Image: Rattus nativitatis,
Patricia Wynne
This illustration shows the rat species Rattus nativitatis, which went extinct on Australia's Christmas Island by 1908. In a new study of museum DNA samples, researchers report that the likely cause of the animals' extinction was an introduced disease.
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updated 11/5/2008 1:05:09 PM ET 2008-11-05T18:05:09

Disease can wipe out an entire species, reveals a new study on rats native to Australia's Christmas Island that fell prey to "hyperdisease conditions" caused by a pathogen that led to the rodents' extinction.

The study, published in the latest issue of the journal PLoS One, presents the first evidence for extinction of an animal entirely because of disease.

The researchers say it's possible for any animal species, including humans, to die out in a similar fashion, although a complete eradication of Homo sapiens would be unlikely.

"I can certainly imagine local population or even citywide 'extinction,' or population crashes due to introduced pathogens under a condition where you have a pathogen that can spread like the flu and has the pathogenicity of the 1918 flu or Ebola viruses," co-author Alex Greenwood, assistant professor of biological sciences at Old Dominion University in Norfolk, Va., told Discovery News.

The 1918 flu killed millions of people, while Ebola outbreaks have helped to push gorillas close to extinction.

For the Christmas Island study, Greenwood and his colleagues collected DNA samples from the island's now-extinct native rats, Rattus macleari and R. nativitatis, from museum-housed remains dating to both before and after the extinction event, which occurred between 1899 and 1908.

Co-author Ross MacPhee, a curator of vertebrate zoology at the American Museum of Natural History in New York, N.Y., explained that Charles Andrews of the British Museum documented at the time that black rats were first brought to the island via the S.S. Hindustan in 1899. The ship-jumping black rats then carried a protozoan known as Trypanosoma lewisi. A related organism causes sleeping sickness in humans.

"Fleas are the intermediate host for one of the developmental stages of Trypanosoma, and the only likely method (of disease spread) is infected fleas crossing from black rats to endemic rats," MacPhee told Discovery News.

After the Hindustan's arrival, the native island rats were observed staggering around deathly ill on footpaths. Shortly thereafter, they were never seen again.

The museum DNA samples showed that Christmas Island native rodents collected before the black rats invaded the island were not infected with the protozoan, but six out of 18 collected post-contact were infected.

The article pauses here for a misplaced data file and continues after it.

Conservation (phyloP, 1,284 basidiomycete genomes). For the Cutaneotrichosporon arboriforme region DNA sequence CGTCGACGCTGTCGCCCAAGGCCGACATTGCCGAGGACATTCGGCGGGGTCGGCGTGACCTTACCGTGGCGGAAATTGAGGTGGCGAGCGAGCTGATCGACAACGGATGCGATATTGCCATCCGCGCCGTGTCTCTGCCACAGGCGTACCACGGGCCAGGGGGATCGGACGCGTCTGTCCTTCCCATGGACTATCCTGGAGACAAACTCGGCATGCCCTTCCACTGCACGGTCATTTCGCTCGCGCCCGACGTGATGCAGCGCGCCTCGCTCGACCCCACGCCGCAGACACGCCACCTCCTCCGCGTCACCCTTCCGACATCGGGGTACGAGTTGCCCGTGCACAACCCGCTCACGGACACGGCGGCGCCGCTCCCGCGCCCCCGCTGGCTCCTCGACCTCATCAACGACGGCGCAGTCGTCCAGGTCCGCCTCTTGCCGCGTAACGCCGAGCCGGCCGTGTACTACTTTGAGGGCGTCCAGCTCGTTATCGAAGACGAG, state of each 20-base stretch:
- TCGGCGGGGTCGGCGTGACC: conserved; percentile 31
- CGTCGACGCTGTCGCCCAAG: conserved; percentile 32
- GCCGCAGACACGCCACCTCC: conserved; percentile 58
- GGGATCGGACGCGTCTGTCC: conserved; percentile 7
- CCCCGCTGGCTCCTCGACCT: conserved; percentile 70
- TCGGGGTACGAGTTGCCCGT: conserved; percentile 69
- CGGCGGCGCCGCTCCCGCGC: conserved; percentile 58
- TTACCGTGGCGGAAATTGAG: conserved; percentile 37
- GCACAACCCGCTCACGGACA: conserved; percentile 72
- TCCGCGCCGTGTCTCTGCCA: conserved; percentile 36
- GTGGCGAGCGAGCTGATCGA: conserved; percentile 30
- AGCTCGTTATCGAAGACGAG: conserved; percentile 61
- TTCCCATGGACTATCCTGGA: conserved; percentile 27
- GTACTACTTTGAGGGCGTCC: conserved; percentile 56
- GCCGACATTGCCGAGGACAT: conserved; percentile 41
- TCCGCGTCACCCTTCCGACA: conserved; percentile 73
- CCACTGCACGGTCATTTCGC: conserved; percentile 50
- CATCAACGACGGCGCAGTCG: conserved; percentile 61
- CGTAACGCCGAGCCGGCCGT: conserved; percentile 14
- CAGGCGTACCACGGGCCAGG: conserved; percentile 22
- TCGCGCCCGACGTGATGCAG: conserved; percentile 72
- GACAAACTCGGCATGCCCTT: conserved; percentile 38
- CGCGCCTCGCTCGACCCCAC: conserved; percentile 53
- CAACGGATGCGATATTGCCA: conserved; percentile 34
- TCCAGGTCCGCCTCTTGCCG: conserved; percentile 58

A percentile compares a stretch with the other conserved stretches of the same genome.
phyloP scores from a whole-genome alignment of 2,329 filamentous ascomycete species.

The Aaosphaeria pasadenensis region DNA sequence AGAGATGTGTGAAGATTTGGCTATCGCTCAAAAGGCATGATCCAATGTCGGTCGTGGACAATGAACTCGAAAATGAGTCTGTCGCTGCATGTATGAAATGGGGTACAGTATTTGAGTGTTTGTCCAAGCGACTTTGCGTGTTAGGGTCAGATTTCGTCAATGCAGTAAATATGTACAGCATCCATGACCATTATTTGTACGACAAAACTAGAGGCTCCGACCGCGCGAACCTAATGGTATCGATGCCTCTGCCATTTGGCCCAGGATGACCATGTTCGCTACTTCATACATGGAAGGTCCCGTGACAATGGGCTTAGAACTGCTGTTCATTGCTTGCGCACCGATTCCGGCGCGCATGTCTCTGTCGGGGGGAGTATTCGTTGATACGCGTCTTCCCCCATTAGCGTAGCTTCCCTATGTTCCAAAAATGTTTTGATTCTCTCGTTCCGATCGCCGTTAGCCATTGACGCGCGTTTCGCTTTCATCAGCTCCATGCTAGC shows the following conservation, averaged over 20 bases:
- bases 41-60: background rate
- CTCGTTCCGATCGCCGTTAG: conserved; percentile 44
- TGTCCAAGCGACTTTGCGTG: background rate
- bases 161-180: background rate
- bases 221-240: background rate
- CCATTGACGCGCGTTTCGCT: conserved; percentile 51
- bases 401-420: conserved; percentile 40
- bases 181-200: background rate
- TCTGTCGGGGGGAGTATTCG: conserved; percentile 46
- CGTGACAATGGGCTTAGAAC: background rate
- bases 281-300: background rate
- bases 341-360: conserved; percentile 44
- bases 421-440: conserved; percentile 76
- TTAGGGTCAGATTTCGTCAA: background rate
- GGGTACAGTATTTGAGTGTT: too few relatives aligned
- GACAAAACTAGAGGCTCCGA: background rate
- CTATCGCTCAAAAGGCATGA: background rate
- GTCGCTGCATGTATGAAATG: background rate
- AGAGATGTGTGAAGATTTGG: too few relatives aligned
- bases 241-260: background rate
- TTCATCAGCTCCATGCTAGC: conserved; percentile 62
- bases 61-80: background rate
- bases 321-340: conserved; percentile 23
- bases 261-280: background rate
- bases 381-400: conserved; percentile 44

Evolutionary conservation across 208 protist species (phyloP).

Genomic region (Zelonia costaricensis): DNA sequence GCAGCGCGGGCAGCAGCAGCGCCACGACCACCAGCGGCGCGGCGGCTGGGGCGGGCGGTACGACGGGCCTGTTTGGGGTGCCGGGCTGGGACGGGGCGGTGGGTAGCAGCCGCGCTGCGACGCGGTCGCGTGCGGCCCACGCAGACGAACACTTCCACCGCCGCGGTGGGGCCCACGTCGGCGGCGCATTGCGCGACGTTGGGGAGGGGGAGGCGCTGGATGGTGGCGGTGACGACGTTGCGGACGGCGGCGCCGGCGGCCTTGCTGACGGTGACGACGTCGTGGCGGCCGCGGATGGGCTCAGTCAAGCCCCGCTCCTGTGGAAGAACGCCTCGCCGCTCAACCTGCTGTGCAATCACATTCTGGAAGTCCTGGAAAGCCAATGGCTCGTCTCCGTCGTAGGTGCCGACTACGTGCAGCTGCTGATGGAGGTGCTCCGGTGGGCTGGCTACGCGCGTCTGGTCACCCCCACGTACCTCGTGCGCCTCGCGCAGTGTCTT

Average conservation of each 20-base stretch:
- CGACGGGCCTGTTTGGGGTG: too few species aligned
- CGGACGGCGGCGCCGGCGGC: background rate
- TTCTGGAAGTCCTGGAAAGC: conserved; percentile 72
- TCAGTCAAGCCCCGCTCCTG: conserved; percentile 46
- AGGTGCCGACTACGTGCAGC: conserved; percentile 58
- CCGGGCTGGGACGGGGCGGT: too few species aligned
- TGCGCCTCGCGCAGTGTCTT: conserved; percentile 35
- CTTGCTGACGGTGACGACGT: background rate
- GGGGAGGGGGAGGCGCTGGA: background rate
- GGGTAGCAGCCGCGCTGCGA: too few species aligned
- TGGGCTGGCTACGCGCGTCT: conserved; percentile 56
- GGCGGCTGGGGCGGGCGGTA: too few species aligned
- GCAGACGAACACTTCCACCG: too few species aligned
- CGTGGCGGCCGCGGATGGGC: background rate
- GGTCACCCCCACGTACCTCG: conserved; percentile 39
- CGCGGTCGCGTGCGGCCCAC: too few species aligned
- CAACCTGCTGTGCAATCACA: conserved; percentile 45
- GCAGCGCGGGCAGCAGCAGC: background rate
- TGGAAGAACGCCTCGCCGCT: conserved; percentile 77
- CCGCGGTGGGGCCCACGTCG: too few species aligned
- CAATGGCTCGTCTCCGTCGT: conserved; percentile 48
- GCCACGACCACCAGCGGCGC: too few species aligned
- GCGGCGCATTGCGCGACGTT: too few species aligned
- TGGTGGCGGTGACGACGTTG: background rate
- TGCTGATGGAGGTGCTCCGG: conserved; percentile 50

Eight great extinct species"Not every rat would have to be infected," Greenwood explained. "If you push a population down to an unsustainable number then it will collapse. In addition, if a substantial number of reproducing individuals became infected and ill, even if they survived the infection, their reproduction rate may be lowered and lead to a population crash."

Given the rats' fate, scientists are concerned about Tasmanian devils, which have been dying in record numbers due to devil facial tumor disease, a contagious cancer for which the carnivorous marsupials appear to have no immunity.

Such island species seem to be more vulnerable to extinction by disease. In a prior study, MacPhee determined that at least 80 percent of all species-level losses during the past 500 years have occurred on islands.

"The general explanation for islander susceptibility would presumably be that island denizens live in a sort of bubble, protected by water barriers from diseases prevalent on mainlands or elsewhere," MacPhee explained. "But when the bubble is broken -- think measles epidemics in Iceland in the 19th century -- the mortality can be extreme."

Karen Lips, associate professor of zoology at Southern Illinois University, told Discovery News that the new research was "well done and convincing, despite the limited number of samples available."

She also pointed out that island-like conditions exist within mainland areas.

"I work up on mountaintops, another kind of island with high endemism, which is greatly affected by emerging infectious disease," she said.

Elk in North America, for example, have suffered worrisome population losses due to wasting diseases induced by prions. Various South Pacific fruit bats and amphibians are also under threat now due to infectious diseases.

"What can be done?" asked MacPhee.

"Probably nothing other than captive conservation," he added. "Most wildlife biologists are hoping that such diseases, although severe, will eventually accommodate and the species will pull through."

© 2012 Discovery Channel

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